Sakichi Toyoda (1867 – 1930) was a Japanese inventor, industrialist and the founder of Toyota Industries Co., Ltd.
Sakichi Toyoda revolutionized the textiles industry in Japan, and is sometimes called the Japanese Thomas Edison.
Biography Sakichi Toyoda
In the spring of his twentieth year, Sakichi made the huge decision to leave the familiarity of his village and travel to Tokyo.
There, Sakichi Toyoda saw modern factories and the latest machinery. These fascinated Sakichi, and awoke in him a passion for machines and motors.
Returning to his village, Sakichi began to conduct his own research, starting with the familiar objects around him. He devoted himself to improving the hand loom, which at the time was a clumsy and inconvenient device.
Sakichi Toyoda devoted his life to studying and developing textile assembly. In the 30 years of age completed Toyoda loom. This then led him to establish the origin of the Toyota assembly, namely the Toyoda Automatic Loom Works, Ltd. in November 1926.
Beginning in 1933, when the auto mobile division of Toyoda building, then a lot of teams run by his son Kiichiro Toyoda, producing endless innovations ahead of his time.
Machinery Type A successfully completed in 1934. A year later this engine transplanted the first prototype of their passenger cars, A1. Toyoda automotive division also produces trucks G1 model.
In 1936 they launched their first passenger car, Toyoda AA (then still using the name Toyoda). This model was developed from the prototype model A1 and body and machine equipped A. This vehicle is from the beginning expected to be a people’s car. Product concept Toyota on hold until now.
His most famous invention was the automatic power loom in which he implemented the principle of Jidoka (autonomous automation). The principle of Jidoka, which means that the machine stops itself when a problem occurs, became later a part of the Toyota Production System (TPS).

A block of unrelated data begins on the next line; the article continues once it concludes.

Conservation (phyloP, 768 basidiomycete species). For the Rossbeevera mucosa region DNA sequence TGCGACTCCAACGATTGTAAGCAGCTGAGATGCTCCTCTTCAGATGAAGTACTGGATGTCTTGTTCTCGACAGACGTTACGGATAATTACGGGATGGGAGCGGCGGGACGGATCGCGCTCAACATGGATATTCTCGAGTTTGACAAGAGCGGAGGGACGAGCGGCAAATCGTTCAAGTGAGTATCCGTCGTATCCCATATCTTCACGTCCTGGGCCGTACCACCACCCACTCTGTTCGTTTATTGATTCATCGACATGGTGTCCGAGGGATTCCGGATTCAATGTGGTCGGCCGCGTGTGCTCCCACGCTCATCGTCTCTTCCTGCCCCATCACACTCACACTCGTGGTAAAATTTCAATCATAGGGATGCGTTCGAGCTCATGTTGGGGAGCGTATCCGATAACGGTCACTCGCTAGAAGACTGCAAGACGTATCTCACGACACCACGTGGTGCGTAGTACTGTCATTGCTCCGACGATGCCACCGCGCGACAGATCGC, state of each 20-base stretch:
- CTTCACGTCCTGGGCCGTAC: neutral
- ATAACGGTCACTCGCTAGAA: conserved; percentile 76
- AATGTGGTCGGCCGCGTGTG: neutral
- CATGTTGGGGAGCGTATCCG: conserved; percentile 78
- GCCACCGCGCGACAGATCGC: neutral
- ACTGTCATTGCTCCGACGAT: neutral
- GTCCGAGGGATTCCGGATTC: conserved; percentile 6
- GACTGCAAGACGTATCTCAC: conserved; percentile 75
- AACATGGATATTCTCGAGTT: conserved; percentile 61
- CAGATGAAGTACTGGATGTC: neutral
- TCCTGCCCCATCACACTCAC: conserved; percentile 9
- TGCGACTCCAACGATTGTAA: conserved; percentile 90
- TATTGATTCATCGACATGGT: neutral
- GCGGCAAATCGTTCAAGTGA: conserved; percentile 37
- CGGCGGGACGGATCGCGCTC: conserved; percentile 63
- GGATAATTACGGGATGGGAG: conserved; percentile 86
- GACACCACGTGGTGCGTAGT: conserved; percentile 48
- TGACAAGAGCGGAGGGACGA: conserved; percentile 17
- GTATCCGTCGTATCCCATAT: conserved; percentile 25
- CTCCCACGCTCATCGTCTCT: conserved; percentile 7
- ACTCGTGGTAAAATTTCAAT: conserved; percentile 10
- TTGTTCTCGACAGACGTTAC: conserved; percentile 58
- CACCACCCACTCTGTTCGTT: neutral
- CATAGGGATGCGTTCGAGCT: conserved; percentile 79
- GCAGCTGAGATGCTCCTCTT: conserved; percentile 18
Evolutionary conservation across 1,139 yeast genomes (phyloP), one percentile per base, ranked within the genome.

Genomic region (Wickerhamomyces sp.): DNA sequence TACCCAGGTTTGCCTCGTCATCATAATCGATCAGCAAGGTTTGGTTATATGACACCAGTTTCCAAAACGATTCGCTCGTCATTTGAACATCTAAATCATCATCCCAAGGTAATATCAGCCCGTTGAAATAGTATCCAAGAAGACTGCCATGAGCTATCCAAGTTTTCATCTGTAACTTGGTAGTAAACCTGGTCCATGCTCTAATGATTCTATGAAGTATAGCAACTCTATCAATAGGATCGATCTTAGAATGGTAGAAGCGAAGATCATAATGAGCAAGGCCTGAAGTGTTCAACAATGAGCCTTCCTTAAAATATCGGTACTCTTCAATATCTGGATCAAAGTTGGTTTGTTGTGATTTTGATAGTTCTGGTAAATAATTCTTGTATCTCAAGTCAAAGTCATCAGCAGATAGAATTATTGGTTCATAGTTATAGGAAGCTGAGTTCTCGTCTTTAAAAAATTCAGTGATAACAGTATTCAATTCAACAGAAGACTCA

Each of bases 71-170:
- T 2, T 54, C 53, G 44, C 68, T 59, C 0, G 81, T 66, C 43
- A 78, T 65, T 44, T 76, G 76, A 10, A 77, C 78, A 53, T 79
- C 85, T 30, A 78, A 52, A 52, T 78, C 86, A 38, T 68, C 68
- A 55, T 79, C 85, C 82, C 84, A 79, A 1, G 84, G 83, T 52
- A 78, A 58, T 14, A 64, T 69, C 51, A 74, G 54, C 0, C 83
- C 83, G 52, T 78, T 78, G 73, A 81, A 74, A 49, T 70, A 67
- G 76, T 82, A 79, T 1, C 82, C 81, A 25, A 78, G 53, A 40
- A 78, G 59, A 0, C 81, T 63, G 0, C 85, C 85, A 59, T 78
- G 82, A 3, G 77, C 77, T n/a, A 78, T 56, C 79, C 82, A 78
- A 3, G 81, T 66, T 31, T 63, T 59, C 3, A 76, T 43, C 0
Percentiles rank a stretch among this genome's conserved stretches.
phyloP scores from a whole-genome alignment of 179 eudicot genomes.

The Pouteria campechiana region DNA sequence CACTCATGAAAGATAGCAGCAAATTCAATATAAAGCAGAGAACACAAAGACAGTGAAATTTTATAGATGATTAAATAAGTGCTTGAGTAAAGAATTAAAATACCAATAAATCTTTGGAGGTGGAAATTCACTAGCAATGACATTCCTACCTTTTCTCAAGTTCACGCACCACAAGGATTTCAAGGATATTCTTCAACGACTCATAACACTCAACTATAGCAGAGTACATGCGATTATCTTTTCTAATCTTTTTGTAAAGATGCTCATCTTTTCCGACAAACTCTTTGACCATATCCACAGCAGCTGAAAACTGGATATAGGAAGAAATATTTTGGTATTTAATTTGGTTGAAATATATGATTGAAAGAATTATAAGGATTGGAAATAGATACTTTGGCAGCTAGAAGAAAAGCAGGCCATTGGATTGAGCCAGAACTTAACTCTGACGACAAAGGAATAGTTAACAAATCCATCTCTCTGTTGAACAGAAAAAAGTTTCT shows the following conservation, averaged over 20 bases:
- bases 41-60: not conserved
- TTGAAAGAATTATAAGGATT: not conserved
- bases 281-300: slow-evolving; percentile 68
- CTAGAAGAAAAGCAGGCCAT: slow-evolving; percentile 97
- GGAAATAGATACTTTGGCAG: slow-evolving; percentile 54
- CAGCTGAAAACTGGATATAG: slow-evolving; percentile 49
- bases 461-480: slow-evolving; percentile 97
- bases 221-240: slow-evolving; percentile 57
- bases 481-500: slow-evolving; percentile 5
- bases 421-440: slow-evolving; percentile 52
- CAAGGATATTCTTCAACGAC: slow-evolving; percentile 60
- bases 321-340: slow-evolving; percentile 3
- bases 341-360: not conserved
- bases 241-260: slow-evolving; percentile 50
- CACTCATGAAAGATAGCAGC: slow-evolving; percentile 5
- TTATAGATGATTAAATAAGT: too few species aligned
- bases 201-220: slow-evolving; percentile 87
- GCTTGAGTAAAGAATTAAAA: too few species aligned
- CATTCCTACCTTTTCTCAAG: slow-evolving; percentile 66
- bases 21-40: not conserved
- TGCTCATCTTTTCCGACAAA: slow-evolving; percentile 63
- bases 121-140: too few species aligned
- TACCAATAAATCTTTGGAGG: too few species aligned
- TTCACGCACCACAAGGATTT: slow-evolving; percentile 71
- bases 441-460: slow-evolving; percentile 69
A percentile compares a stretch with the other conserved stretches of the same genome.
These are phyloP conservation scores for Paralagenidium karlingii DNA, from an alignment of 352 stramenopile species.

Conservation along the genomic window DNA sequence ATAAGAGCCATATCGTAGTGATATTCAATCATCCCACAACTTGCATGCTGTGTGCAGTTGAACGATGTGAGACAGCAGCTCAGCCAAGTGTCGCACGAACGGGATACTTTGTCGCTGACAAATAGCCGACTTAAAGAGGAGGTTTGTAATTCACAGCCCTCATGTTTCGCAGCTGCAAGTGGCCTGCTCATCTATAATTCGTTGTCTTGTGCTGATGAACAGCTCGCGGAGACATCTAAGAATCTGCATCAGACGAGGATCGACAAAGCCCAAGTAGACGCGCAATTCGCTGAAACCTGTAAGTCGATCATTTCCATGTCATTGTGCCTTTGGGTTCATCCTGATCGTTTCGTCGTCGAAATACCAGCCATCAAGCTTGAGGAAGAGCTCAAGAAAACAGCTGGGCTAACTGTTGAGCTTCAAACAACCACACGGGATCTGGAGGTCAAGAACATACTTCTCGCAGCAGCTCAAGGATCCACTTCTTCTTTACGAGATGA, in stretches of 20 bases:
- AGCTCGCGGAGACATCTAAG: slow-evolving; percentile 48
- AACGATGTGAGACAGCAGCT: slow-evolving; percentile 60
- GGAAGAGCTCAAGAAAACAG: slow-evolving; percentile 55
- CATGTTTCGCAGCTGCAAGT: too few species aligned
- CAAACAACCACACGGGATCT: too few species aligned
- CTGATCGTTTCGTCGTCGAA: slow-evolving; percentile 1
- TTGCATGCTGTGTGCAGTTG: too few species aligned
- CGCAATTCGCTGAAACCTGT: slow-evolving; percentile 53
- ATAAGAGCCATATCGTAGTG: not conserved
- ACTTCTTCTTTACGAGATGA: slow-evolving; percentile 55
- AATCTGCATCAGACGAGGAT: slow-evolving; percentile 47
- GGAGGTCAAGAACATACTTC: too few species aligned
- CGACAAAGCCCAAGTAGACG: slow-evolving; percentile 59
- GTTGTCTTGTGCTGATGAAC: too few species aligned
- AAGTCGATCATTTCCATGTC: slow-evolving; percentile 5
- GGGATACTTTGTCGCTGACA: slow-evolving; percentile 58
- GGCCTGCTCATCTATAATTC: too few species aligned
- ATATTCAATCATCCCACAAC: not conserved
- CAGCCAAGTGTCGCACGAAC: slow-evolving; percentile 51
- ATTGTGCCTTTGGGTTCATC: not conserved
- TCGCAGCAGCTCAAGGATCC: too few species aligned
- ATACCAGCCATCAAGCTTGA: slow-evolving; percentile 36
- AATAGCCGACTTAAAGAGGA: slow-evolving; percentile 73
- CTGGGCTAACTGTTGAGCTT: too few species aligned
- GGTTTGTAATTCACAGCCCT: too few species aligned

Sakichi Toyoda developed the concept of 5 Whys: When a problem occurs, ask “why” five times to try to find the source of the problem, then put into place something to prevent the problem from recurring.
This concept is used today as part of applying lean methodologies to solve problems, improve quality, and reduce costs.
Sakichi Toyoda died on October 30, 1930, at the age of 63.
Famous quotes by Sakichi Toyoda
- “Workers are treasure of the factory. They are important to me.”
- “The more people use my inventions, the better the country will be.”
- “I’m not talented more than anybody else. I just put lots of efforts and researches.”
- “There is nothing that can’t be done. If you can’t make something, it’s because you haven’t tried hard enough.”
Publications and books by Sakichi Toyoda et al.
- 1914. U.S. Patent No. 1,093,088. Washington, DC: U.S. Patent and Trademark Office.
1. Abilla, P. (2010). Shoulders of Giants: Sakichi Toyoda. Retrieved [15/10/2014] from Shmula.com: http://www.shmula.com/sakichi-toyoda/7796/.
2. Shirouzu, N. and Murphy, J. (2008). Toyota to Change Leader Amid Global Sales Slump. Wall Street Journal. December 24, 2008.
3. Wikipedia (2014). Sakichi Toyoda. Retrieved [15/10/2014] from en.wikipedia.org: http://en.wikipedia.org/wiki/Sakichi_Toyoda.
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